For me, the real value to the book is in the first third; part two is a mixed bag to me. Having said that, there is not much out there on Generation Z and this is a good first step. It’s definitely good for church leaders to check out, but it has limitations.
“How to Lead When You’re Not in Charge,” by Clay Scroggins, the Lead Pastor at North Point Community Church (Andy Stanley’s church), is a really strong book on leadership for everyone. The main thrust of the book is the idea that people do not need to wait until they are at the top of the org chart before they start leading; that we actually all have influence and potential to lead from whatever position we serve in, whether at work, the church, in the community, or anywhere.
I love his challenge that being a leader doesn’t mean leaning on positional authority, rather it is effectively leveraging influence and relationships to lead. He challenges the readers to first lead themselves well, to be active – not waiting for opportunity and blaming others when it doesn’t go as hoped, but to instead be constantly thinking critically about ways to improve and grow and then go after it.
I loved his quote, “Leaders don’t sit back and point fingers. Leaders lead with the authority of leadership … or without it. The authority [a title, positional authority] is largely irrelevant – if you are a leader, you will lead when you are needed.” (p.26) I love that challenge. It really does boil down to recognizing that God gives opportunities to act, God gives each of us influence somewhere, and are we using it to lead? Scroggins does a great job of painting a picture of both recognizing that leadership ability and giving practical advice on acting on it.
As a guy who isn’t the lead guy in my church, I loved reading leadership advice from the man who leads under Andy Stanley – one of the more famous senior pastors in America. It was incredibly thought provoking and really challenged me to rethink the ways I could grow in my leadership while not being the lead guy. The book is easy to read, flows well, and has great guidance for everyone. I highly recommend it!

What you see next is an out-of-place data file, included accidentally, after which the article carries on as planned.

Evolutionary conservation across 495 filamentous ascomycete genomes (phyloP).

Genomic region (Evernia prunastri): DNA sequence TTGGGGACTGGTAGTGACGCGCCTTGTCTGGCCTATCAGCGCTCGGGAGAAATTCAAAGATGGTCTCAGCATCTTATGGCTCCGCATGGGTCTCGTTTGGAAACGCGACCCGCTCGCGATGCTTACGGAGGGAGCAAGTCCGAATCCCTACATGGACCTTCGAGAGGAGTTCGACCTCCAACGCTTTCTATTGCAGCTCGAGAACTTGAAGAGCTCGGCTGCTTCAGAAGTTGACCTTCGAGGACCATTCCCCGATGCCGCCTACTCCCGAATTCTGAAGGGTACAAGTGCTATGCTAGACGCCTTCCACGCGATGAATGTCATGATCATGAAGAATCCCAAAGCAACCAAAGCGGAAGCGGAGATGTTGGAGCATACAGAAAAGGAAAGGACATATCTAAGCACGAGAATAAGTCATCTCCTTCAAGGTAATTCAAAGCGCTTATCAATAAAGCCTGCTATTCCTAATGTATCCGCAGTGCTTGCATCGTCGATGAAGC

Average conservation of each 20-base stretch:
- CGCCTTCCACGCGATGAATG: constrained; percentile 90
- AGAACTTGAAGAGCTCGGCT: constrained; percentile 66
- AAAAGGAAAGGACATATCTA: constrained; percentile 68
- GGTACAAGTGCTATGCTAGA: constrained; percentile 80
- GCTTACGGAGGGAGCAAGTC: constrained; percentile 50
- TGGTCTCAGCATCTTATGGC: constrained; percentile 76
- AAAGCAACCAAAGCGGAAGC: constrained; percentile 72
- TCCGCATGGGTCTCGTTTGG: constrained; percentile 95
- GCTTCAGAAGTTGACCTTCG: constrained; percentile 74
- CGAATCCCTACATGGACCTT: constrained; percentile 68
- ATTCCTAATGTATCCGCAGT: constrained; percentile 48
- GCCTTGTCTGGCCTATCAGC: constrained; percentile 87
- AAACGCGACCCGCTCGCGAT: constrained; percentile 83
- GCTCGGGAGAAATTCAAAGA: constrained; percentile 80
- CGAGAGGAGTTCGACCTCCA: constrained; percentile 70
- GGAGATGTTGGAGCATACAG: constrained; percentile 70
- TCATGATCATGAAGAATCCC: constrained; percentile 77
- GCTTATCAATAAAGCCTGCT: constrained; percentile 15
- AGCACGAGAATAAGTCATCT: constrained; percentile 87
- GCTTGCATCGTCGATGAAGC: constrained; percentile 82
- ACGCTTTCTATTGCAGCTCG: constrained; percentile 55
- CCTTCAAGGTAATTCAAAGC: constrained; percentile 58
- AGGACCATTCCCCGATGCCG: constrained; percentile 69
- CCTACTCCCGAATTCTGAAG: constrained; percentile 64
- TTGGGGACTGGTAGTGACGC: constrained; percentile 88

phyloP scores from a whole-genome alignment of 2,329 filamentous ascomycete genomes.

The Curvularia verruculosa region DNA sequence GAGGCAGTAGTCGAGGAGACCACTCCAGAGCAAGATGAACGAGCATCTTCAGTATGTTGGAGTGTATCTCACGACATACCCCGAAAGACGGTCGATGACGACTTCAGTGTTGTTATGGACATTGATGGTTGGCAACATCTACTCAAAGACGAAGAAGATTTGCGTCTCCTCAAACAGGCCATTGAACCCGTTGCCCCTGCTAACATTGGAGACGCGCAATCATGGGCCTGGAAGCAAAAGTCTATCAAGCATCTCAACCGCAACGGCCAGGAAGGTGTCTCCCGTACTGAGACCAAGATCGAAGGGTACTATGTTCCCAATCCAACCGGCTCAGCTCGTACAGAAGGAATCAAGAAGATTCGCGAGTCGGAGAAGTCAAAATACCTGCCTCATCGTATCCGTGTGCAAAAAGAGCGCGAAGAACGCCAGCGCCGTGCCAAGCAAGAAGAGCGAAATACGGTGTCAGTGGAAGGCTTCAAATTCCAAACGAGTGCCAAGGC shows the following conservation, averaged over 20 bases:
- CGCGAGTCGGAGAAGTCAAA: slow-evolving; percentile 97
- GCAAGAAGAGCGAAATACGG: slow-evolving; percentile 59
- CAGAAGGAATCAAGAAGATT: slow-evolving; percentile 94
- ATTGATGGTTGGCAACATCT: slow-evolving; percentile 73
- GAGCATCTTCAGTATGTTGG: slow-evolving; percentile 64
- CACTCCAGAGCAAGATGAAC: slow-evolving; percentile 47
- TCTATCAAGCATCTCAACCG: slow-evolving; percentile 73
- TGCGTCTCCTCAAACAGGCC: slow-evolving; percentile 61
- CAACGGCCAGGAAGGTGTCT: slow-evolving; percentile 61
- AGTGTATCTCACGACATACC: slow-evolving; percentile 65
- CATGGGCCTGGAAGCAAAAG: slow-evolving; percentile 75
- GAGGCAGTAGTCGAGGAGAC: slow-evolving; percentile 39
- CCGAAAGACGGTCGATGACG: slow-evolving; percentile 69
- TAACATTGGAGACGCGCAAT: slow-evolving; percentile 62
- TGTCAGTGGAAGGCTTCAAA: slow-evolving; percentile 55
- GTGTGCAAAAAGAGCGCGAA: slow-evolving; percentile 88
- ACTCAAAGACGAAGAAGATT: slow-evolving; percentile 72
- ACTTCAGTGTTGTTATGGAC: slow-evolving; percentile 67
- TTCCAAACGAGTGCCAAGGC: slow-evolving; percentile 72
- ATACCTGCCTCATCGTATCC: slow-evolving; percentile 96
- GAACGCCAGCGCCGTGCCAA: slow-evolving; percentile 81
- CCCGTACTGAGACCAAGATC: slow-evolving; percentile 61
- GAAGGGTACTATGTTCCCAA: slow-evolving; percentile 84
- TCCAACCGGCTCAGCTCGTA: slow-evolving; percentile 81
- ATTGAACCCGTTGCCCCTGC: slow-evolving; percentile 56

MinistryDownloads is a great all-around resource site for those in ministry I recently stumbled across! I feel like there has been a real shift in how churches are resourced over the last decade; instead of a handful of large companies being the only real resources out there with expensive materials, often times with pricing staggered to the size of the church, there has been a real rise in online, digital resources with incredibly low costs that stay the same regardless of church size. Instead of paying anywhere from $30-$120 for a four week curriculum, these kinds of sites provide similar resources for $8-$12. How? By removing a lot of the layers between the content creator and the resource customer.
This is GOOD for churches. I love being able to see the ministry budget I’m entrusted with go farther. MinistryDownloads is one of those sites; with resources for children’s ministry, youth ministry, small groups, and sermon resources for pastors, it is a great all-around resource site. There are a number of free resources available on the site in addition to all of the solid materials for sale (starting at $3 and going up from there depending on the size of the resource). They’ve also started a new subscription service called All-Access; for just $17 a month, subscribers can download whatever they want, as much as they want. It’s a really great deal; and a solid resource that can be shared with multiple ministry areas in the church. Definitely worth checking out!
Underdogs of the Bible [Jason Kelce Speech Parody]
Just a fun little video that Jake, Zach, Pastor Nate and I put together … after all, we live in the heart of Eagles country!
I just finished Rob Bell’s book, How to Be Here: A Guide to Creating a Life Worth Living, his book challenging readers to live in the present and make the most of their lives.
I have to be honest, I was pretty underwhelmed by it. There was nothing bad about it, but nothing that really made it stand out, either. Rob Bell has been a mixed bag for me in recent years; I have significant disagreements with some of his theology, deeply resonate with other aspects of his teaching, and in general love his gift for communication.
I did appreciate his challenge that regardless of where God has placed you, your life has deep value and significance. He writes, “What you do with your life is fundamentally creative work. The kind of life you lead, what you do with your time, how you spend your energies – it’s all part of how you create your life. All work is ultimately creative work because all of us are taking part in the ongoing creation of the world.” (p.11)
Ultimately, though, while it has moments of strength and some great quotes I highlighted to use later, a lot of it felt somewhat trite. It is a short book; I think it only took me a couple hours or so to read – but it pretends to be longer than it is. Most paragraphs are only a sentence or two, most chapters are only a couple pages … there’s just a lot of white space. Which isn’t necessarily a bad thing; he’s done that very effectively in other books. But this time it felt a little more forced, like he was trying to stretch it into more than it is. And maybe that’s the frustration I have with it; it’s a solid message, but maybe it should be just a message instead of trying to force it into filling a book. It’s okay. And for the first time in a while, I’m not listing any theological issues to look out for in a Rob Bell book. But there just isn’t a whole to it, either.